It was ironic when there was buzz in Germany that DaimlerChrysler planned to buy a chunk of Volkswagen. Some might even call it a sign, though DaimlerChrysler ruled out buying any VW stock.
After all, it was only a little more than a quarter century ago when it looked as if VW would buy Chrysler Corp. It was 1979, and Lee Iacocca was the CEO of Chrysler, which was struggling to stay afloat.
The Wall Street wags all figured a Chrysler-VW-Nissan hookup would have been a dream team, with the global stability of a three-legged stool: Complementary product lineups, a leg each in Europe, Asia and North America, plus depth of talent.
Alas, the Volkswagen purchase of Chrysler failed to come together. Iacocca and his troops -- including current Delphi Corp. CEO Steve Miller -- soldiered on, twice dodging the bankruptcy bullet.
Yes, the company needed the cooperation and sacrifice of its employees, shareholders and lenders to obtain the federal loan guarantees that made the difference 25 years ago. But it survived and thrived on its own, without foreign aid, although it did divest its overseas subsidiaries.
Wall Street wasn't wrong about the need for international hookups. Since then there have been many foreign entanglements involving just about every automaker. In Renault, Nissan found the European partner it needed, and Chrysler ultimately was acquired by a different German automaker. There also have been some expensive near misses, such as the General Motors-Fiat fiasco.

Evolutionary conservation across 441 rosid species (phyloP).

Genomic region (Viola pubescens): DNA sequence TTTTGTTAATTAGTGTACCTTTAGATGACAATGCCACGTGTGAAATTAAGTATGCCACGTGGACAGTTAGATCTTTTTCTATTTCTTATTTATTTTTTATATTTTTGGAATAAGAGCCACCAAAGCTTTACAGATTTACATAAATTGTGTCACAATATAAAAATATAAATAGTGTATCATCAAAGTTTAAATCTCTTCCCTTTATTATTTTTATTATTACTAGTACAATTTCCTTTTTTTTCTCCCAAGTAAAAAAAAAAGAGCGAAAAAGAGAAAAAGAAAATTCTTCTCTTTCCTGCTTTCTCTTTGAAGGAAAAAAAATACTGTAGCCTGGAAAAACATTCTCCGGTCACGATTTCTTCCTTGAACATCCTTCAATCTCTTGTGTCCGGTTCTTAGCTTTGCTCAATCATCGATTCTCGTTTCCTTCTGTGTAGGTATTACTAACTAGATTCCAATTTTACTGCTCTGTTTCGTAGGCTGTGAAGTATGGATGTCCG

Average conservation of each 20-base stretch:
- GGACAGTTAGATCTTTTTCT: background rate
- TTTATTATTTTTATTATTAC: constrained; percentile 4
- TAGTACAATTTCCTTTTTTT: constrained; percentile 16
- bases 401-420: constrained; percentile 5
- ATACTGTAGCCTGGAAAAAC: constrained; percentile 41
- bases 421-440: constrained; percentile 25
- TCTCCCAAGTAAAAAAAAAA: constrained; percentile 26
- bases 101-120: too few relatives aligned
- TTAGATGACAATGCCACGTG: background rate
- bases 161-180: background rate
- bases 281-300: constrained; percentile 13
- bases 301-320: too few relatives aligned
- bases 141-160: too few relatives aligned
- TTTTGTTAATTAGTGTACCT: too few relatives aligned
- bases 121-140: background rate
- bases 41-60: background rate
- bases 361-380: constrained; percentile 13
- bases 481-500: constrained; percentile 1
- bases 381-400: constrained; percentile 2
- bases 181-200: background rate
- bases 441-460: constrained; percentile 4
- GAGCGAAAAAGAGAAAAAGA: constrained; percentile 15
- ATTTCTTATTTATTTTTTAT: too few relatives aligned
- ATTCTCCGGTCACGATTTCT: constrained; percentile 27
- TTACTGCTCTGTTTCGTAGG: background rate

So with all the foreign corporate intrigue and everything going on in Wolfsburg, Germany, would it have seemed odd if DaimlerChrysler had bought some of VW's stock to help guard against a hostile takeover, especially since Porsche already has?
If DaimlerChrysler had bought into VW, it would have raised a few eyebrows around Europe because this time the companies propping each other up are from the same country, making regulators jittery about national carmaking cabals and the like. Even after the PSA/Peugeot-Citroen hookup in France.
Not long ago, the thought of Volkswagen being in play seemed ridiculous.
But today, unlike 1979, just about any scenario is imaginable. And possible.
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